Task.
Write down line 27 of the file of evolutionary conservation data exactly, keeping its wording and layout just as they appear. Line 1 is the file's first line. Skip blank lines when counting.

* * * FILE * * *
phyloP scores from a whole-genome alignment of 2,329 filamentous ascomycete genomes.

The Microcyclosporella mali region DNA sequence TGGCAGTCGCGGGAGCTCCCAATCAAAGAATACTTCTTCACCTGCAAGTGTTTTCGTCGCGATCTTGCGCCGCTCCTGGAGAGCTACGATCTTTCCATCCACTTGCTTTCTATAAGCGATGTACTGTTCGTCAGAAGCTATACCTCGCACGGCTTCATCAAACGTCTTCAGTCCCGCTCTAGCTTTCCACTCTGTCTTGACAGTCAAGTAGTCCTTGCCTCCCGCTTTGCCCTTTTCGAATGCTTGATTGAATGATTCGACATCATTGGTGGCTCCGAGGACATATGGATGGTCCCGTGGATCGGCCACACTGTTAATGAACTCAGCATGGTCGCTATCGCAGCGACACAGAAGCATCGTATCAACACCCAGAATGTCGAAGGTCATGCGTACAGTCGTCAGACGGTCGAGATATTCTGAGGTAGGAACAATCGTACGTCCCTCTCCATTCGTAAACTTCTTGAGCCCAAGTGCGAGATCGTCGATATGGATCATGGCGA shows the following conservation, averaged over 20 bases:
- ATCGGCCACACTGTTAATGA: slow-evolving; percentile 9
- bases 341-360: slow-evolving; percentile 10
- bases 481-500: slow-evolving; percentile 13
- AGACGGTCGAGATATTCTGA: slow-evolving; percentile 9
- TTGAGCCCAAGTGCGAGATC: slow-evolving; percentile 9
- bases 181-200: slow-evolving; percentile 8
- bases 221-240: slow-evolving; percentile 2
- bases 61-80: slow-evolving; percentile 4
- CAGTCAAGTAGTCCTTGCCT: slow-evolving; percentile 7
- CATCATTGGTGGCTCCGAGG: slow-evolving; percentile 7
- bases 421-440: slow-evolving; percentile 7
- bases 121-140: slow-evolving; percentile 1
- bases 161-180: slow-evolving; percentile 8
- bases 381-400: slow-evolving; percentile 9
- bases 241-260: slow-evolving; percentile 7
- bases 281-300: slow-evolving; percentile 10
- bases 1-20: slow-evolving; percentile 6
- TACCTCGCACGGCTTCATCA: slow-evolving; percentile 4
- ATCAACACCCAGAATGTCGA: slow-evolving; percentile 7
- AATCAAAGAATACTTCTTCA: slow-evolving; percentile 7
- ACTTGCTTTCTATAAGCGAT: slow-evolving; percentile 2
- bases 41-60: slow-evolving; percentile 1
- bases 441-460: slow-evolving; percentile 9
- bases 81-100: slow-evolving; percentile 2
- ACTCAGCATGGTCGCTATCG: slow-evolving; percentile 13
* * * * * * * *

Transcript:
- ACTCAGCATGGTCGCTATCG: slow-evolving; percentile 13